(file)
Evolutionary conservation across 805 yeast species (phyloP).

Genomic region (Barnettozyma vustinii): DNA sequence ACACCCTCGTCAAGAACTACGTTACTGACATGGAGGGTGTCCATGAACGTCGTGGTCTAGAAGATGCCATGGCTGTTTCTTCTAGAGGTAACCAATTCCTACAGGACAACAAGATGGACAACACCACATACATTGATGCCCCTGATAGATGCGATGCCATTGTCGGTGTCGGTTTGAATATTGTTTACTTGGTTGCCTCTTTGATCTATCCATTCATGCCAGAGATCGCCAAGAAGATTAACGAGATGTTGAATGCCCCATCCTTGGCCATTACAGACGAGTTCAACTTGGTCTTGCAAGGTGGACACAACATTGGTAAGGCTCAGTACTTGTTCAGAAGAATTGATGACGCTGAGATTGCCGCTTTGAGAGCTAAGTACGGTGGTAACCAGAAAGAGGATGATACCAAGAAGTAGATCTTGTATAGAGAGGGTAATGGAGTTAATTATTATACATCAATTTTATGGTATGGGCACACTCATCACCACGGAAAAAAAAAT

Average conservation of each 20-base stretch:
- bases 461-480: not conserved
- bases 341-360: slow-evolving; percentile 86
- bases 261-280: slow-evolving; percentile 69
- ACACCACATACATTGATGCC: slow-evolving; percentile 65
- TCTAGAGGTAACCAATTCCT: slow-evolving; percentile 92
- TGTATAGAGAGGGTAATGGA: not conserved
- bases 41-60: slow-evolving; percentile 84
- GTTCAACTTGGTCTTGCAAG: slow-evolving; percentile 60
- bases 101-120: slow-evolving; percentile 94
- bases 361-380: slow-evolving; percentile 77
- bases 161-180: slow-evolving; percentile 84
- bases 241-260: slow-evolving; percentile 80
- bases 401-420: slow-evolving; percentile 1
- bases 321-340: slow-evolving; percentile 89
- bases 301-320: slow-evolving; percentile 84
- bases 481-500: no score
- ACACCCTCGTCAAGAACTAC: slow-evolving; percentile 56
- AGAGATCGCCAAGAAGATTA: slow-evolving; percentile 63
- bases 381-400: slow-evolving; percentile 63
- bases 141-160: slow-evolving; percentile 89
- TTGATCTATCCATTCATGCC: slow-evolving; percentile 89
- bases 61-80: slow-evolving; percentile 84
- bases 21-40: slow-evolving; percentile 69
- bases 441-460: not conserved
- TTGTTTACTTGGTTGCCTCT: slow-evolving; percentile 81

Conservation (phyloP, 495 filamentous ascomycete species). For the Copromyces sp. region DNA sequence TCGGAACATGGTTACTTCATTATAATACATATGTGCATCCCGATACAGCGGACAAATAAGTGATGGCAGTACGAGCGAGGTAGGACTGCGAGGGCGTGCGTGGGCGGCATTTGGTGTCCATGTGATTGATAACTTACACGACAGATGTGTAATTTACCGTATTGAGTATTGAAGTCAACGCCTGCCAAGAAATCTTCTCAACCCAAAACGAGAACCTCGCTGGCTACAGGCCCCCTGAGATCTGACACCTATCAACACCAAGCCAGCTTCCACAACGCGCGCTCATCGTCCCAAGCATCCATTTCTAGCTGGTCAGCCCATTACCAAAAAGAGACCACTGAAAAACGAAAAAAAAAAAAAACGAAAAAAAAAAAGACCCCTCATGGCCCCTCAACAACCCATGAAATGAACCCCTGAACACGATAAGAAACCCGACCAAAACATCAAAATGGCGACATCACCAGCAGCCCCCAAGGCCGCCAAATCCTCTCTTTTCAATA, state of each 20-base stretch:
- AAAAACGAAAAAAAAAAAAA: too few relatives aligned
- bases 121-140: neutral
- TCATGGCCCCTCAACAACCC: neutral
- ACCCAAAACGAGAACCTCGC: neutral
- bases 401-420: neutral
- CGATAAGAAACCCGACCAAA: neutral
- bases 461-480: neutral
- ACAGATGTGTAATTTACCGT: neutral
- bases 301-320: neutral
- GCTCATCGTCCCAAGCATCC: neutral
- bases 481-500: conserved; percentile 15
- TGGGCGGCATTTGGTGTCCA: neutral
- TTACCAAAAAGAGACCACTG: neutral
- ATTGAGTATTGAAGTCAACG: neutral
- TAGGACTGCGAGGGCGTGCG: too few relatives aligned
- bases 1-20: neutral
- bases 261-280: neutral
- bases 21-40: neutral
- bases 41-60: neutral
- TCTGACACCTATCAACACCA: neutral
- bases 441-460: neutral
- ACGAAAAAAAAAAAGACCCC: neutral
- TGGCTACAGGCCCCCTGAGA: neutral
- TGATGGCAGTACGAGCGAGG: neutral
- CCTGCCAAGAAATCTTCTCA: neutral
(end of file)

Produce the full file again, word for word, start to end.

Evolutionary conservation across 805 yeast species (phyloP).

Genomic region (Barnettozyma vustinii): DNA sequence ACACCCTCGTCAAGAACTACGTTACTGACATGGAGGGTGTCCATGAACGTCGTGGTCTAGAAGATGCCATGGCTGTTTCTTCTAGAGGTAACCAATTCCTACAGGACAACAAGATGGACAACACCACATACATTGATGCCCCTGATAGATGCGATGCCATTGTCGGTGTCGGTTTGAATATTGTTTACTTGGTTGCCTCTTTGATCTATCCATTCATGCCAGAGATCGCCAAGAAGATTAACGAGATGTTGAATGCCCCATCCTTGGCCATTACAGACGAGTTCAACTTGGTCTTGCAAGGTGGACACAACATTGGTAAGGCTCAGTACTTGTTCAGAAGAATTGATGACGCTGAGATTGCCGCTTTGAGAGCTAAGTACGGTGGTAACCAGAAAGAGGATGATACCAAGAAGTAGATCTTGTATAGAGAGGGTAATGGAGTTAATTATTATACATCAATTTTATGGTATGGGCACACTCATCACCACGGAAAAAAAAAT

Average conservation of each 20-base stretch:
- bases 461-480: not conserved
- bases 341-360: slow-evolving; percentile 86
- bases 261-280: slow-evolving; percentile 69
- ACACCACATACATTGATGCC: slow-evolving; percentile 65
- TCTAGAGGTAACCAATTCCT: slow-evolving; percentile 92
- TGTATAGAGAGGGTAATGGA: not conserved
- bases 41-60: slow-evolving; percentile 84
- GTTCAACTTGGTCTTGCAAG: slow-evolving; percentile 60
- bases 101-120: slow-evolving; percentile 94
- bases 361-380: slow-evolving; percentile 77
- bases 161-180: slow-evolving; percentile 84
- bases 241-260: slow-evolving; percentile 80
- bases 401-420: slow-evolving; percentile 1
- bases 321-340: slow-evolving; percentile 89
- bases 301-320: slow-evolving; percentile 84
- bases 481-500: no score
- ACACCCTCGTCAAGAACTAC: slow-evolving; percentile 56
- AGAGATCGCCAAGAAGATTA: slow-evolving; percentile 63
- bases 381-400: slow-evolving; percentile 63
- bases 141-160: slow-evolving; percentile 89
- TTGATCTATCCATTCATGCC: slow-evolving; percentile 89
- bases 61-80: slow-evolving; percentile 84
- bases 21-40: slow-evolving; percentile 69
- bases 441-460: not conserved
- TTGTTTACTTGGTTGCCTCT: slow-evolving; percentile 81

Conservation (phyloP, 495 filamentous ascomycete species). For the Copromyces sp. region DNA sequence TCGGAACATGGTTACTTCATTATAATACATATGTGCATCCCGATACAGCGGACAAATAAGTGATGGCAGTACGAGCGAGGTAGGACTGCGAGGGCGTGCGTGGGCGGCATTTGGTGTCCATGTGATTGATAACTTACACGACAGATGTGTAATTTACCGTATTGAGTATTGAAGTCAACGCCTGCCAAGAAATCTTCTCAACCCAAAACGAGAACCTCGCTGGCTACAGGCCCCCTGAGATCTGACACCTATCAACACCAAGCCAGCTTCCACAACGCGCGCTCATCGTCCCAAGCATCCATTTCTAGCTGGTCAGCCCATTACCAAAAAGAGACCACTGAAAAACGAAAAAAAAAAAAAACGAAAAAAAAAAAGACCCCTCATGGCCCCTCAACAACCCATGAAATGAACCCCTGAACACGATAAGAAACCCGACCAAAACATCAAAATGGCGACATCACCAGCAGCCCCCAAGGCCGCCAAATCCTCTCTTTTCAATA, state of each 20-base stretch:
- AAAAACGAAAAAAAAAAAAA: too few relatives aligned
- bases 121-140: neutral
- TCATGGCCCCTCAACAACCC: neutral
- ACCCAAAACGAGAACCTCGC: neutral
- bases 401-420: neutral
- CGATAAGAAACCCGACCAAA: neutral
- bases 461-480: neutral
- ACAGATGTGTAATTTACCGT: neutral
- bases 301-320: neutral
- GCTCATCGTCCCAAGCATCC: neutral
- bases 481-500: conserved; percentile 15
- TGGGCGGCATTTGGTGTCCA: neutral
- TTACCAAAAAGAGACCACTG: neutral
- ATTGAGTATTGAAGTCAACG: neutral
- TAGGACTGCGAGGGCGTGCG: too few relatives aligned
- bases 1-20: neutral
- bases 261-280: neutral
- bases 21-40: neutral
- bases 41-60: neutral
- TCTGACACCTATCAACACCA: neutral
- bases 441-460: neutral
- ACGAAAAAAAAAAAGACCCC: neutral
- TGGCTACAGGCCCCCTGAGA: neutral
- TGATGGCAGTACGAGCGAGG: neutral
- CCTGCCAAGAAATCTTCTCA: neutral